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When a Patient Throws a Physician’s Work-Life Balance Out of Whack


When my patient went into labor the day I planned to take my family to a ball game, my whole schedule went topsy turvy.

Yesterday was yet another struggle in my own work-life balance battle. Some days I seem to float seamlessly from work to home with nary a problem but other days are like yesterday - my mind constantly flip-flopping between professional and personal obligations. I am heading out of the country on a combination business-pleasure trip for 10 days, sans kids or hubby. A couple of months ago, my husband and I decided that it would be a good idea to get tickets to a baseball game for last night so I could spend some time with the older kids before my trip.  

By yesterday morning, I was 95 percent of the way packed, and I felt confident I could get home on time and even have my charts completed, so that we could get to the game on time. The plan was working great until one of my patients showed up at the hospital in labor. This one event threw the rest of the day’s schedule topsy-turvy. I raced back and forth between the hospital and my office several times to break her water or check on her progress, while trying to stay on time with my scheduled patients. It was my medical assistant’s last day with me and she had hired a singing gorilla as a surprise for me. When she found out I may have to leave to deliver a baby, she had her own moment of crisis wondering if I’d be around for the surprise. Fortunately, the gorilla was able to come early, making us both happy - she was happy her surprise worked out and I was happy that it was a gorilla and not a stripper.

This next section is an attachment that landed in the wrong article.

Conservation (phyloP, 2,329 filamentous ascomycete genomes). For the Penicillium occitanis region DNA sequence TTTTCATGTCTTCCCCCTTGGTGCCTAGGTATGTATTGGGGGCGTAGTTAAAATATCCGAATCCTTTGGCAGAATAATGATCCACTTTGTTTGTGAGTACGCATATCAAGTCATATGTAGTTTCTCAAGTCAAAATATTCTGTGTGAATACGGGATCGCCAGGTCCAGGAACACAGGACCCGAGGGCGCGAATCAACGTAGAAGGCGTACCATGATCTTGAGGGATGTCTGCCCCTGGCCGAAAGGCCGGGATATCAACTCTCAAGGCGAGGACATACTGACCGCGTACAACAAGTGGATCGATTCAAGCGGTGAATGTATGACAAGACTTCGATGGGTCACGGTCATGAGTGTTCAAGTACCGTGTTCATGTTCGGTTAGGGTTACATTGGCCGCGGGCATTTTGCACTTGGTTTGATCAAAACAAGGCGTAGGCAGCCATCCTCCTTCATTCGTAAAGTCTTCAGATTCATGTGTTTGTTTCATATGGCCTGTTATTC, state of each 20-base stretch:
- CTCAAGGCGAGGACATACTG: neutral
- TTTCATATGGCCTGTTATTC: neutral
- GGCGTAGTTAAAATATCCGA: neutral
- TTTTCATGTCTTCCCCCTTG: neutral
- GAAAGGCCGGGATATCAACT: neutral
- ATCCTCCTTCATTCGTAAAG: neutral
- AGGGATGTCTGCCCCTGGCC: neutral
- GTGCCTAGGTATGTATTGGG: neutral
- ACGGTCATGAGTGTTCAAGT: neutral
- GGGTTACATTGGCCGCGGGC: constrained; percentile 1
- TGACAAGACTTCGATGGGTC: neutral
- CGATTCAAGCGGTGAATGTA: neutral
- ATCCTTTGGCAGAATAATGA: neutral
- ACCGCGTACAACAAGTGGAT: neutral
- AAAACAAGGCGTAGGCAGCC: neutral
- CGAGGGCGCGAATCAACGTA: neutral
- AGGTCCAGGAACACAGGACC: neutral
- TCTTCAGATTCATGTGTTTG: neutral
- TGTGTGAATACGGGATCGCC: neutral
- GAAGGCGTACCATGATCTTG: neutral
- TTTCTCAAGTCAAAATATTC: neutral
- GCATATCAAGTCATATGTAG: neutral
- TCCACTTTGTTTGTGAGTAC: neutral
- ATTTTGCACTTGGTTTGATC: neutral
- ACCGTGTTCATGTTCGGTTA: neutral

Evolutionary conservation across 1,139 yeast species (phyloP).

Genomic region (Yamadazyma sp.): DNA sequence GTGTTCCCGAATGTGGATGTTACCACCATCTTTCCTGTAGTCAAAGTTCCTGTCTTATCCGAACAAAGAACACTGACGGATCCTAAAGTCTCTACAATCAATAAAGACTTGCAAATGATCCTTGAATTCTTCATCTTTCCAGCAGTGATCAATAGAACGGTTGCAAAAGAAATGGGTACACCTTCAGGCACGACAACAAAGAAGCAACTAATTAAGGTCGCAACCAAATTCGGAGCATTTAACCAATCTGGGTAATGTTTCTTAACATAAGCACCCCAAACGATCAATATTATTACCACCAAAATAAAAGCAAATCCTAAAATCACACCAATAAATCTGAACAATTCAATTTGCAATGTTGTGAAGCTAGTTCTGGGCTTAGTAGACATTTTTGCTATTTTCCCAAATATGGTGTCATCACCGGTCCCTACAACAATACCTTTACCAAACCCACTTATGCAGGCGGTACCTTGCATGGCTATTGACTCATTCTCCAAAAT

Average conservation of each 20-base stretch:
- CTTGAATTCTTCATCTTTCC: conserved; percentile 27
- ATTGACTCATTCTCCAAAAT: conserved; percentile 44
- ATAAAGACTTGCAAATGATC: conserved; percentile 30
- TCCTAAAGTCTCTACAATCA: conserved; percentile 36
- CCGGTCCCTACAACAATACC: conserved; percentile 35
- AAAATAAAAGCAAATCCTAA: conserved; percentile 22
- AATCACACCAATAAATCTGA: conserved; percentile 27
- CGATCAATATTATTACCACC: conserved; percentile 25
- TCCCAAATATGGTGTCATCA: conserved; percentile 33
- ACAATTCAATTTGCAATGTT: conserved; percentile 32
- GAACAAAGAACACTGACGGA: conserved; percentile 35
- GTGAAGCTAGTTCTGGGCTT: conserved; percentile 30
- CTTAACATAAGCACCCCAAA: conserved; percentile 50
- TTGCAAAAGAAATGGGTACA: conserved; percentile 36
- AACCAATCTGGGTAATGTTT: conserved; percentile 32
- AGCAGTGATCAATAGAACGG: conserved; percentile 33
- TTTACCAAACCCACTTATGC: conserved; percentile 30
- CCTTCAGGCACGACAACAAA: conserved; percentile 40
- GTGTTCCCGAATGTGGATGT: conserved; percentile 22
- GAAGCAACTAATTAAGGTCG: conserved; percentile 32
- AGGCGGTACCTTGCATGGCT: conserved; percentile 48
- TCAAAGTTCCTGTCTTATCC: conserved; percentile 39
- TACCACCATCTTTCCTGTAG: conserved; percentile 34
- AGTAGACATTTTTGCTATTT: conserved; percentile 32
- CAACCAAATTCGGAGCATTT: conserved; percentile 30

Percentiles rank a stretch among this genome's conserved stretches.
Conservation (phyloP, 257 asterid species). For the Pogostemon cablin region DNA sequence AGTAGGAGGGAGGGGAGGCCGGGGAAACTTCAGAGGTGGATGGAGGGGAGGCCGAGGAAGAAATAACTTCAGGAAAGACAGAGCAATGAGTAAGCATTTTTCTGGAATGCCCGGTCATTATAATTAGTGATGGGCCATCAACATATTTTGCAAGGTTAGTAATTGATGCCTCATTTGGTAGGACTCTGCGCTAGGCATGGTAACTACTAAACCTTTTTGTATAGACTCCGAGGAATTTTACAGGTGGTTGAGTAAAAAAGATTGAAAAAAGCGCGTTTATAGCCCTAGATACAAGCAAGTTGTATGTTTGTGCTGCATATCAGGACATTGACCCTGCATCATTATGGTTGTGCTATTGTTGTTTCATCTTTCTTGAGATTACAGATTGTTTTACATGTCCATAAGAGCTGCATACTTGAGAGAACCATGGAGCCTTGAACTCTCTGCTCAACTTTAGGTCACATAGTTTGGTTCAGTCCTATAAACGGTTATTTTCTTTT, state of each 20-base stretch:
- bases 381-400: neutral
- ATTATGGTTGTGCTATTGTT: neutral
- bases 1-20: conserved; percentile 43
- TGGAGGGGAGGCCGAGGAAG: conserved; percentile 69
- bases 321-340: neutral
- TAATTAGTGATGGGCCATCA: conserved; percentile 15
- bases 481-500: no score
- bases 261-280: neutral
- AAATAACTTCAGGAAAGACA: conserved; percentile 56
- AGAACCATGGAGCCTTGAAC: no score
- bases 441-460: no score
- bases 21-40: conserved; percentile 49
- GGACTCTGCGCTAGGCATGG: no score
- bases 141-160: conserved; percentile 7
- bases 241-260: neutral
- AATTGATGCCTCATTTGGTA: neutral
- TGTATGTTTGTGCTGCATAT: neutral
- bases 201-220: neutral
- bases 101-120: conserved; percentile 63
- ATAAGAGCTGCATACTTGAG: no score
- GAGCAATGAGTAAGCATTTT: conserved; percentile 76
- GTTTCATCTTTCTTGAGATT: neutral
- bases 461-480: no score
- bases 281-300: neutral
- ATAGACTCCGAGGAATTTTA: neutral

I consulted with my husband, myself, and my partner who was on call multiple times about what would happen if my patient didn’t deliver before the game. I felt guilty for staying at the hospital to deliver and disappointing my kids. I felt equally guilty for abandoning my patient in labor to a new doctor so that I could go to a baseball game. I allowed the stress of this event to distract me from the patients I saw in clinic and to diminish the joy that always accompanies a beautiful delivery by a patient I’ve come to know well. 

In the end, everything worked out fine. My patient delivered between the end of my clinic day and the beginning of the game. We made it to the game just a little bit late and thoroughly enjoyed watching the home team win, eating nachos, hot dogs, and funnel cakes, even staying to watch the post-game fireworks.

As I sat in the bleachers enjoying a perfect moment in my life, I realized that once again, despite my worry and frantic attempts at controlling all the details, things worked out just fine.  

Find out more about Jennifer Frank, MD, and our other Practice Notes bloggers.

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